In an age of Steam sales and PlayStation Plus it’s getting harder and harder for publishers to convince gamers to buy games brand new. One of they ways they try to do just that is through pre-order incentives. Buy the game new and you’ll get some plastic bauble, a map or an art book or, increasingly, some sort of digital extra for the game you’re purchasing. Do these matter to you?
Microsoft is pulling out all the stops now - the Xbox One was already a pretty cool system. Now, by losing the Kinect it is getting a serious boost. I will definitely need to get one when it launches locally, but are we also getting the console just in time for some really great games?
Sledgehammer Games, the studio making this year’s intriguing Call of Duty was started by former Dead Space developers Glen Schofield and Michael Condrey. For a while, they were working on a 3rd-person Call of Duty spinoff. That failed to happen, with the team from Sledgehammer working on Modern Warfare 3 instead. Sledgehammer has now, years later, revealed a little about the binned 3rd-person game.
When Microsoft first announced the Xbox One, it focused rather heavily on its plans for living room dominance. It wanted to get in on that original TV programming, muscling in on Netflix and Hulu’s territory. At the time, that went down like a rusty-nail sandwich as gamers wanted to hear about nothing but games. Microsoft is now talking up its original programming again.
The gaming backlog. We all have it, that pile of shame and neglect. Hell, I’ve got one that I’ve barely made a dent in since I started using Steam heavily a few years ago. In fact, I’ve only just started playing Company of Heroes, and I’ve had that game since THQ was alive. And it looks like I’m not the only person with some catching up to do.
We all know that gaming is big money, Call of Duty smashes the billion dollar mark hours after the game is released every year. Grand Theft Auto has already surpassed 30 million sales and the PS4 is flying off shelves at record breaking pace.
We’re in a new generation of console gaming, with both machines boasting solid performance upgrades and more of that social network integration that is all the buzz these days. One thing that neither console has though? Backwards compatibility for the previous generation. Sony has a streaming idea to bring some retro love to the PS4. But Microsoft has a better idea in the works.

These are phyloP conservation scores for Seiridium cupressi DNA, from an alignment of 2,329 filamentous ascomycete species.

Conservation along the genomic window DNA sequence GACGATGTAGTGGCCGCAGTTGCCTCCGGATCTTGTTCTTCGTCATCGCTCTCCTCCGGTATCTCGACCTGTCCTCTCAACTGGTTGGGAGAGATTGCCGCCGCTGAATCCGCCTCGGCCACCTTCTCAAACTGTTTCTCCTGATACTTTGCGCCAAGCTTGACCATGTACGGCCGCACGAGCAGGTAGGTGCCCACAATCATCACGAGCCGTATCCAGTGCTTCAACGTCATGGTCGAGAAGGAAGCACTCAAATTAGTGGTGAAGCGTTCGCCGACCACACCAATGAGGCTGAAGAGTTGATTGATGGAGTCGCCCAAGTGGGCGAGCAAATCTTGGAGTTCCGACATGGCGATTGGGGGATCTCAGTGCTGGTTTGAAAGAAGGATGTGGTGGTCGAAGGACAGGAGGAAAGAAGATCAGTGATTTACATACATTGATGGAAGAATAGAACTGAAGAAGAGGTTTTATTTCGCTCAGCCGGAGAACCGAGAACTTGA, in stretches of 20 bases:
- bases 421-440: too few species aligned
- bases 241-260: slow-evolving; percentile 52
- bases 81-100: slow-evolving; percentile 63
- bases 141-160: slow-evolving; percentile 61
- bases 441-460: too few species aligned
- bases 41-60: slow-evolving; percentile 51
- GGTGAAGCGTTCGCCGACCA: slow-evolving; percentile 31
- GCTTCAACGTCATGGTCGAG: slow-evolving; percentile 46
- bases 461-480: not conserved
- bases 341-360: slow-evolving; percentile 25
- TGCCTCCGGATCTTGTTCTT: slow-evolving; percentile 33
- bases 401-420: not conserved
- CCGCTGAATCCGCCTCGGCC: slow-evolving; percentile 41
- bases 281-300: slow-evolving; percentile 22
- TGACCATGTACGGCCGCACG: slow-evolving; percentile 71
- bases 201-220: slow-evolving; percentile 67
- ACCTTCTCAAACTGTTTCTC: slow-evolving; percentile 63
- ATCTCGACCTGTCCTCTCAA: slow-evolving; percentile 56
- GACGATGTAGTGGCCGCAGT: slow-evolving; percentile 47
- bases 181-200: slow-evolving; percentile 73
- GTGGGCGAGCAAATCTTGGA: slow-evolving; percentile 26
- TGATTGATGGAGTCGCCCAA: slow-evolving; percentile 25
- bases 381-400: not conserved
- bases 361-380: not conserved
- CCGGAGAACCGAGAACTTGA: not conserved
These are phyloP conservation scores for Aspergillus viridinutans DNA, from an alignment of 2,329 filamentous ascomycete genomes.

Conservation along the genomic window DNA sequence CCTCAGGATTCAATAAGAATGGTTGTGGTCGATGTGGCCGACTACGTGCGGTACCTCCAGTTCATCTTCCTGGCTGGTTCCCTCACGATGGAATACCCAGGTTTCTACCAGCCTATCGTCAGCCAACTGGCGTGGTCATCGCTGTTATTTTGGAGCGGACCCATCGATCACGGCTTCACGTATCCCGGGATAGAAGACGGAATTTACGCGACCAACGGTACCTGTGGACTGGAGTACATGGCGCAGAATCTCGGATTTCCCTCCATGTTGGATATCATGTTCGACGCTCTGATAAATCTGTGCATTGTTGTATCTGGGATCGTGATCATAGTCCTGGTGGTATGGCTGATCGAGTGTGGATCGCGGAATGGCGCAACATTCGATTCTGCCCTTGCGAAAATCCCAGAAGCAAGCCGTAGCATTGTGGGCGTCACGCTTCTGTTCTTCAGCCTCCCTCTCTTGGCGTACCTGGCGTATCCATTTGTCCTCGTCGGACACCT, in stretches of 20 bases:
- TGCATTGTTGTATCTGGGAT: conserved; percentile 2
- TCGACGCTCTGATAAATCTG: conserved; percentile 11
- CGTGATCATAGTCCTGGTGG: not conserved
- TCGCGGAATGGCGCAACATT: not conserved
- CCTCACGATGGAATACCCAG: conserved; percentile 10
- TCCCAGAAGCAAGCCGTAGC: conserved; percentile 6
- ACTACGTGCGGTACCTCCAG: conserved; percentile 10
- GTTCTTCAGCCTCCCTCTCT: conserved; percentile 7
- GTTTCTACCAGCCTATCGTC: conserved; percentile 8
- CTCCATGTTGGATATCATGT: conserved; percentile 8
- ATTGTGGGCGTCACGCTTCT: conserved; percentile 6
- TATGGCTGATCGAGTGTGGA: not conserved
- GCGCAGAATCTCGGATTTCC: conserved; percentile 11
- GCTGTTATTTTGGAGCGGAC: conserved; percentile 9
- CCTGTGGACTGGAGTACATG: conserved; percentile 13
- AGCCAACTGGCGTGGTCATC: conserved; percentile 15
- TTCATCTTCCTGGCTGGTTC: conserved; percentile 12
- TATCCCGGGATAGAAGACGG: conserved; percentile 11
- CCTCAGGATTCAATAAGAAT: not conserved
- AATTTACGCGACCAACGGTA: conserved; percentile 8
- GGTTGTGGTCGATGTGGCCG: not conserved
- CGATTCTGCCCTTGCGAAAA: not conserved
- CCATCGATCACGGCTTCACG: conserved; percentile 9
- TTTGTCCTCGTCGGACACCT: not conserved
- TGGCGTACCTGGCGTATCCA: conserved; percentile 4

There are thousands of games released every year, and I’m pretty sure we’ve all got backlogs of games that we keep meaning to start playing but never actually get around to. Instead, there are games we keep coming back to instead.
Oh good, the Australian Federal Government has realised that the way we classify games in Australia is really stupid and antiquated - so they’ve taken recommendations from the Interactive Games and Entertainment Association and the Australian Law Reform Commission to take steps to a more streamlined and considering approach.
Assassin’s Creed Unity is coming later this year, and like many new-gen franchises, will be shrugging off the shackles of last-gen’s graphical constraints. That doesn’t mean that Ubisoft won’t still be releasing games for the old consoles though.
As much as I love playing a new game, I also love going back a few years to get a little retro love. Dating your mom is besides the point, but this also applies to gaming. Unfortunately, I can’t jam Crash Bandicoot or Nuclear Strike on a PlayStation 4. Not right now that is, as plans are in place to not only bring those games to a new platform, but to throw in some HD love as well.